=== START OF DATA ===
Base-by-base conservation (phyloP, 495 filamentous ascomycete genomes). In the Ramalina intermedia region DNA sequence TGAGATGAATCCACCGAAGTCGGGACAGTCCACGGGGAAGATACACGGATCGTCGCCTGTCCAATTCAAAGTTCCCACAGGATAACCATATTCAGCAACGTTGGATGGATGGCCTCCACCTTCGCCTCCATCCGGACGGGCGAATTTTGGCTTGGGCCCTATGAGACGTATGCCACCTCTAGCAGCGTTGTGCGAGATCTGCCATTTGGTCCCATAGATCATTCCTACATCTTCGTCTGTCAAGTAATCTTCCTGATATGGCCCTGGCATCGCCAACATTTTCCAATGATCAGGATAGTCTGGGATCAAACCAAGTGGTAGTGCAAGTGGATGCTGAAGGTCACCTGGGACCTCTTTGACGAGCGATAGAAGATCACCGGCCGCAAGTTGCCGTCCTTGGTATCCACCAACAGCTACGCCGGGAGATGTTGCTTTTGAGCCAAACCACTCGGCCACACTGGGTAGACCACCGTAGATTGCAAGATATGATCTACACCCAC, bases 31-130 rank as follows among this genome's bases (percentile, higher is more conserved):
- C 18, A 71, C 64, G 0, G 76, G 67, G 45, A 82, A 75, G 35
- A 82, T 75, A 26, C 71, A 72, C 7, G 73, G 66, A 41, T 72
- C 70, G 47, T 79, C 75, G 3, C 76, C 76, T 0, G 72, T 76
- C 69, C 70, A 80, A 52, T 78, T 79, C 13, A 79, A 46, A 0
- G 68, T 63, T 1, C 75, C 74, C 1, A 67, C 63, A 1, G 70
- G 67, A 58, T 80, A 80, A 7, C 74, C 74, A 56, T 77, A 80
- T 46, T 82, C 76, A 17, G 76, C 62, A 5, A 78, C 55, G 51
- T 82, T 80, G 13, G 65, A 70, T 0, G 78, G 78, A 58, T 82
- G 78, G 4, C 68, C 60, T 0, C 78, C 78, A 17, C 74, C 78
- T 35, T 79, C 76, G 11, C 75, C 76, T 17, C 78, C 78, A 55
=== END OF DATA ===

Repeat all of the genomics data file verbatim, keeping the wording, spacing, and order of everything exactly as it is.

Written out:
Base-by-base conservation (phyloP, 495 filamentous ascomycete genomes). In the Ramalina intermedia region DNA sequence TGAGATGAATCCACCGAAGTCGGGACAGTCCACGGGGAAGATACACGGATCGTCGCCTGTCCAATTCAAAGTTCCCACAGGATAACCATATTCAGCAACGTTGGATGGATGGCCTCCACCTTCGCCTCCATCCGGACGGGCGAATTTTGGCTTGGGCCCTATGAGACGTATGCCACCTCTAGCAGCGTTGTGCGAGATCTGCCATTTGGTCCCATAGATCATTCCTACATCTTCGTCTGTCAAGTAATCTTCCTGATATGGCCCTGGCATCGCCAACATTTTCCAATGATCAGGATAGTCTGGGATCAAACCAAGTGGTAGTGCAAGTGGATGCTGAAGGTCACCTGGGACCTCTTTGACGAGCGATAGAAGATCACCGGCCGCAAGTTGCCGTCCTTGGTATCCACCAACAGCTACGCCGGGAGATGTTGCTTTTGAGCCAAACCACTCGGCCACACTGGGTAGACCACCGTAGATTGCAAGATATGATCTACACCCAC, bases 31-130 rank as follows among this genome's bases (percentile, higher is more conserved):
- C 18, A 71, C 64, G 0, G 76, G 67, G 45, A 82, A 75, G 35
- A 82, T 75, A 26, C 71, A 72, C 7, G 73, G 66, A 41, T 72
- C 70, G 47, T 79, C 75, G 3, C 76, C 76, T 0, G 72, T 76
- C 69, C 70, A 80, A 52, T 78, T 79, C 13, A 79, A 46, A 0
- G 68, T 63, T 1, C 75, C 74, C 1, A 67, C 63, A 1, G 70
- G 67, A 58, T 80, A 80, A 7, C 74, C 74, A 56, T 77, A 80
- T 46, T 82, C 76, A 17, G 76, C 62, A 5, A 78, C 55, G 51
- T 82, T 80, G 13, G 65, A 70, T 0, G 78, G 78, A 58, T 82
- G 78, G 4, C 68, C 60, T 0, C 78, C 78, A 17, C 74, C 78
- T 35, T 79, C 76, G 11, C 75, C 76, T 17, C 78, C 78, A 55